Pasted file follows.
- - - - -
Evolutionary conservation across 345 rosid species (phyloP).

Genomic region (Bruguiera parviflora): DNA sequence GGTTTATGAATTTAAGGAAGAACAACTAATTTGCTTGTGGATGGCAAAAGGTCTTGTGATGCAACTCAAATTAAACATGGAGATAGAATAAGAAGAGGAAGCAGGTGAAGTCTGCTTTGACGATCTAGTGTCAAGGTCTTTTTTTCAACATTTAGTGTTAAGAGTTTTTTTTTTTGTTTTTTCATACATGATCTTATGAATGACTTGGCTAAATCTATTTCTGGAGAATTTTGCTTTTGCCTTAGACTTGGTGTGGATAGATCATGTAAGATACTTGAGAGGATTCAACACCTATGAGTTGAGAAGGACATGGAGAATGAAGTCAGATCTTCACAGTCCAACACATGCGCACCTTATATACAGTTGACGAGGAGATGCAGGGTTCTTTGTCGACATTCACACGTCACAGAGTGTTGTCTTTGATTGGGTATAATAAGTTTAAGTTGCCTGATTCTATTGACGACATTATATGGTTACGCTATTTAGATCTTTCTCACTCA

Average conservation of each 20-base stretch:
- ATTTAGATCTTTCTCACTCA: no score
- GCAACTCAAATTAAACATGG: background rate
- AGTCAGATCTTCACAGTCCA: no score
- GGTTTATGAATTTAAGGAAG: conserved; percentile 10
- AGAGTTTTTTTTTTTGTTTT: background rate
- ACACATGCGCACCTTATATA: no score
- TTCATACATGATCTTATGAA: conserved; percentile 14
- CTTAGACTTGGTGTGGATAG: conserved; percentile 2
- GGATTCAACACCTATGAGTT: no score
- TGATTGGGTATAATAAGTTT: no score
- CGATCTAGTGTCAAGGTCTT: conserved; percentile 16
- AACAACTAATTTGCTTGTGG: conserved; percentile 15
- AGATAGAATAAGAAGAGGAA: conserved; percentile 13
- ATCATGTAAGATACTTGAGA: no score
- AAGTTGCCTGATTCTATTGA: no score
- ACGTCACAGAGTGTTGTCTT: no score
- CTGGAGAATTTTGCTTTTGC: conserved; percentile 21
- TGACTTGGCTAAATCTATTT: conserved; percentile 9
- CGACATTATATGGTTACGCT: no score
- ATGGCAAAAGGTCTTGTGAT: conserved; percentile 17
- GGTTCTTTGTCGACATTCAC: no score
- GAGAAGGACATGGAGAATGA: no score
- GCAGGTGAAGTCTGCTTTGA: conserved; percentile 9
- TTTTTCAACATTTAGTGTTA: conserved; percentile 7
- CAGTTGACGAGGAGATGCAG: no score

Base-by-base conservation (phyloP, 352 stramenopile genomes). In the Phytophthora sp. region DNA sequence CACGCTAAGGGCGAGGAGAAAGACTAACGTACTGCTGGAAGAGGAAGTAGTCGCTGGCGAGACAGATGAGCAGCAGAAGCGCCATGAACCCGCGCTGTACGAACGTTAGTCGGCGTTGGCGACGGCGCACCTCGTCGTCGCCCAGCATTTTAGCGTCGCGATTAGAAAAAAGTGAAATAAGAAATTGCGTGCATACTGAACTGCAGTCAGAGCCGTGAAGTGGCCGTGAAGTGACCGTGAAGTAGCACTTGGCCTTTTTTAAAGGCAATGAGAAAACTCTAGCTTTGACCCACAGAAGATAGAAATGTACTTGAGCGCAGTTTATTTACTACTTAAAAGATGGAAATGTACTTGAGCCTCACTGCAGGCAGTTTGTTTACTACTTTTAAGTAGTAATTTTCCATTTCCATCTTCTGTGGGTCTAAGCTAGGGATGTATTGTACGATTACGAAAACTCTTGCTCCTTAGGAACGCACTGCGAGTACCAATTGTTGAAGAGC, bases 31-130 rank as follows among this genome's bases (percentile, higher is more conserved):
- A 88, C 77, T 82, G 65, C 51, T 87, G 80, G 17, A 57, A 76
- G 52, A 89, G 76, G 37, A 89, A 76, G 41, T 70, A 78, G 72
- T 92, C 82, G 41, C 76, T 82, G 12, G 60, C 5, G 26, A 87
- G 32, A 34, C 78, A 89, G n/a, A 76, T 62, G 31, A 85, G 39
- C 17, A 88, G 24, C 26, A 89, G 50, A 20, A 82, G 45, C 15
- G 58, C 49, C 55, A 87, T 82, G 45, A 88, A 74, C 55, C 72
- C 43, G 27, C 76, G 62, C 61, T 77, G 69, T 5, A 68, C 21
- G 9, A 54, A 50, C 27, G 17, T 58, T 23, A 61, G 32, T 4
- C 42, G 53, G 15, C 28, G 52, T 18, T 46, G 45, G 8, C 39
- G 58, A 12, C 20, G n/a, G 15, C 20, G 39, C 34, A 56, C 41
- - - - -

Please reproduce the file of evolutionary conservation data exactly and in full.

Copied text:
Evolutionary conservation across 345 rosid species (phyloP).

Genomic region (Bruguiera parviflora): DNA sequence GGTTTATGAATTTAAGGAAGAACAACTAATTTGCTTGTGGATGGCAAAAGGTCTTGTGATGCAACTCAAATTAAACATGGAGATAGAATAAGAAGAGGAAGCAGGTGAAGTCTGCTTTGACGATCTAGTGTCAAGGTCTTTTTTTCAACATTTAGTGTTAAGAGTTTTTTTTTTTGTTTTTTCATACATGATCTTATGAATGACTTGGCTAAATCTATTTCTGGAGAATTTTGCTTTTGCCTTAGACTTGGTGTGGATAGATCATGTAAGATACTTGAGAGGATTCAACACCTATGAGTTGAGAAGGACATGGAGAATGAAGTCAGATCTTCACAGTCCAACACATGCGCACCTTATATACAGTTGACGAGGAGATGCAGGGTTCTTTGTCGACATTCACACGTCACAGAGTGTTGTCTTTGATTGGGTATAATAAGTTTAAGTTGCCTGATTCTATTGACGACATTATATGGTTACGCTATTTAGATCTTTCTCACTCA

Average conservation of each 20-base stretch:
- ATTTAGATCTTTCTCACTCA: no score
- GCAACTCAAATTAAACATGG: background rate
- AGTCAGATCTTCACAGTCCA: no score
- GGTTTATGAATTTAAGGAAG: conserved; percentile 10
- AGAGTTTTTTTTTTTGTTTT: background rate
- ACACATGCGCACCTTATATA: no score
- TTCATACATGATCTTATGAA: conserved; percentile 14
- CTTAGACTTGGTGTGGATAG: conserved; percentile 2
- GGATTCAACACCTATGAGTT: no score
- TGATTGGGTATAATAAGTTT: no score
- CGATCTAGTGTCAAGGTCTT: conserved; percentile 16
- AACAACTAATTTGCTTGTGG: conserved; percentile 15
- AGATAGAATAAGAAGAGGAA: conserved; percentile 13
- ATCATGTAAGATACTTGAGA: no score
- AAGTTGCCTGATTCTATTGA: no score
- ACGTCACAGAGTGTTGTCTT: no score
- CTGGAGAATTTTGCTTTTGC: conserved; percentile 21
- TGACTTGGCTAAATCTATTT: conserved; percentile 9
- CGACATTATATGGTTACGCT: no score
- ATGGCAAAAGGTCTTGTGAT: conserved; percentile 17
- GGTTCTTTGTCGACATTCAC: no score
- GAGAAGGACATGGAGAATGA: no score
- GCAGGTGAAGTCTGCTTTGA: conserved; percentile 9
- TTTTTCAACATTTAGTGTTA: conserved; percentile 7
- CAGTTGACGAGGAGATGCAG: no score

Base-by-base conservation (phyloP, 352 stramenopile genomes). In the Phytophthora sp. region DNA sequence CACGCTAAGGGCGAGGAGAAAGACTAACGTACTGCTGGAAGAGGAAGTAGTCGCTGGCGAGACAGATGAGCAGCAGAAGCGCCATGAACCCGCGCTGTACGAACGTTAGTCGGCGTTGGCGACGGCGCACCTCGTCGTCGCCCAGCATTTTAGCGTCGCGATTAGAAAAAAGTGAAATAAGAAATTGCGTGCATACTGAACTGCAGTCAGAGCCGTGAAGTGGCCGTGAAGTGACCGTGAAGTAGCACTTGGCCTTTTTTAAAGGCAATGAGAAAACTCTAGCTTTGACCCACAGAAGATAGAAATGTACTTGAGCGCAGTTTATTTACTACTTAAAAGATGGAAATGTACTTGAGCCTCACTGCAGGCAGTTTGTTTACTACTTTTAAGTAGTAATTTTCCATTTCCATCTTCTGTGGGTCTAAGCTAGGGATGTATTGTACGATTACGAAAACTCTTGCTCCTTAGGAACGCACTGCGAGTACCAATTGTTGAAGAGC, bases 31-130 rank as follows among this genome's bases (percentile, higher is more conserved):
- A 88, C 77, T 82, G 65, C 51, T 87, G 80, G 17, A 57, A 76
- G 52, A 89, G 76, G 37, A 89, A 76, G 41, T 70, A 78, G 72
- T 92, C 82, G 41, C 76, T 82, G 12, G 60, C 5, G 26, A 87
- G 32, A 34, C 78, A 89, G n/a, A 76, T 62, G 31, A 85, G 39
- C 17, A 88, G 24, C 26, A 89, G 50, A 20, A 82, G 45, C 15
- G 58, C 49, C 55, A 87, T 82, G 45, A 88, A 74, C 55, C 72
- C 43, G 27, C 76, G 62, C 61, T 77, G 69, T 5, A 68, C 21
- G 9, A 54, A 50, C 27, G 17, T 58, T 23, A 61, G 32, T 4
- C 42, G 53, G 15, C 28, G 52, T 18, T 46, G 45, G 8, C 39
- G 58, A 12, C 20, G n/a, G 15, C 20, G 39, C 34, A 56, C 41